Last November I was able to attend Blizzcon in Anaheim. Blizzcon is the annual convention hosted by Blizzard Entertainment (creators of Overwatch, Diablo, Starcraft, World of Warcraft, etc). In the past the focus has been solely on the games and the game developers. In the last 2-3 years there have been more panels that give more of a look “behind the curtain”. These panels have more information about design processes and engineering practices at Blizzard. There were 2 panels I went to which highlighted this – one was engineering and the other was about level design. Some points that jumped out were:
Blizzard’s Overarching Architectural Philosophy
During the Q&A for the engineering panel, the engineers were asked about whether there was any sort of mandated technologies that have to be used across the business or in particular areas. The response? They used whatever technology or tools that made sense for that area of the business and its needs. The team that handles the websites end up using technologies that make sense in that area. This led into a discussion about the Blizzard’s use of APIs as the means to allow these different technology islands to talk to each other. This approach allows the best tools for the job in an area, but creates a reliance on ensuring any API changes to don’t have downstream effects. Which leads into the next topic…
Testing and Documentation
There was an interesting reference to how Blizzard deal with keeping documentation up to date. With their reliance on APIs, there would most likely be a process where changes have to be tested. Part of their test model involves taking sample data and assets from documentation and run tests with it. If the documentation’s samples haven’t been updated reflect changes in functionality, the test should fail and be flagged. This approach isn’t completely foolproof, but it was an interesting approach to the issue of documentation in IT.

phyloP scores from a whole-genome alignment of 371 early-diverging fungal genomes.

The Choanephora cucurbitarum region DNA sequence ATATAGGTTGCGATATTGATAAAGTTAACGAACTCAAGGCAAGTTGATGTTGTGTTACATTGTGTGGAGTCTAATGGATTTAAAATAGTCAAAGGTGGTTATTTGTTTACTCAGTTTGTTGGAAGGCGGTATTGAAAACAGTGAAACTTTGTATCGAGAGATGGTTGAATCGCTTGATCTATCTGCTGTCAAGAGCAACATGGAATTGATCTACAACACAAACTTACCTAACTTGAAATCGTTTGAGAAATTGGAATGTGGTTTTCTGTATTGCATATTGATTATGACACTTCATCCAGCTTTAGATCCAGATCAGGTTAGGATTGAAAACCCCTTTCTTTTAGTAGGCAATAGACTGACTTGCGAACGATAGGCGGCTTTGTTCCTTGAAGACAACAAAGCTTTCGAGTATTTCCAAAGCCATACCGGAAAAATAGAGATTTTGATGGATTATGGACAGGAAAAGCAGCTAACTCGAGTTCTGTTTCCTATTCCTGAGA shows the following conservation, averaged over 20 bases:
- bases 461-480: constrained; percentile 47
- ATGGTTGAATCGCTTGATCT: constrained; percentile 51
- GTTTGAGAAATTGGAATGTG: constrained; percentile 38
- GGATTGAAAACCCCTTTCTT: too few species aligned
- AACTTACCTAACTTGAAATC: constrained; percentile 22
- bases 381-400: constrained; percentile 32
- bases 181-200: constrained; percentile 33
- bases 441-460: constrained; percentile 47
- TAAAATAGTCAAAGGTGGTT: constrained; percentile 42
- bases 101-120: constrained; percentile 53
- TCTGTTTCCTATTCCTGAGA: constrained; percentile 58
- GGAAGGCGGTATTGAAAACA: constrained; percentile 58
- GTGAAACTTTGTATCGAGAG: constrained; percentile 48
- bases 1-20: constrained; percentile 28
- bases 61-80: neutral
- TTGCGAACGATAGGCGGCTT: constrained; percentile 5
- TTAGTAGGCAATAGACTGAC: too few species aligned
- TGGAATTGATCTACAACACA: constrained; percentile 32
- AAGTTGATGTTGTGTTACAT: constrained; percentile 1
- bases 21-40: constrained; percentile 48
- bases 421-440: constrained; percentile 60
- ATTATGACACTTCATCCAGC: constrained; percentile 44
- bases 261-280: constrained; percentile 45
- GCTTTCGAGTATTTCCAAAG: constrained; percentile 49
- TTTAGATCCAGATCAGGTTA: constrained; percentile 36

Giving people space to be creative
The level design panel blew away one major assumption I had about Blizzard’s level design process for World of Warcraft. My assumption was that the game designers would detail the game world to a fine degree. The level design people would build that without much scope for changing things. The reality was that the game designers would only outline what a particular zone or area would need (mostly in terms of quest flow or general look and feel). It was the level designers who would flesh out the world. Many of those pieces of “character” or “flavour” in the game world were due to the level designers filling those gaps with their own stories.
I’m hoping in the future, they’ll keep doing these sort of panels. One with a bit more focus on the infrastructure side of things would be cool to see.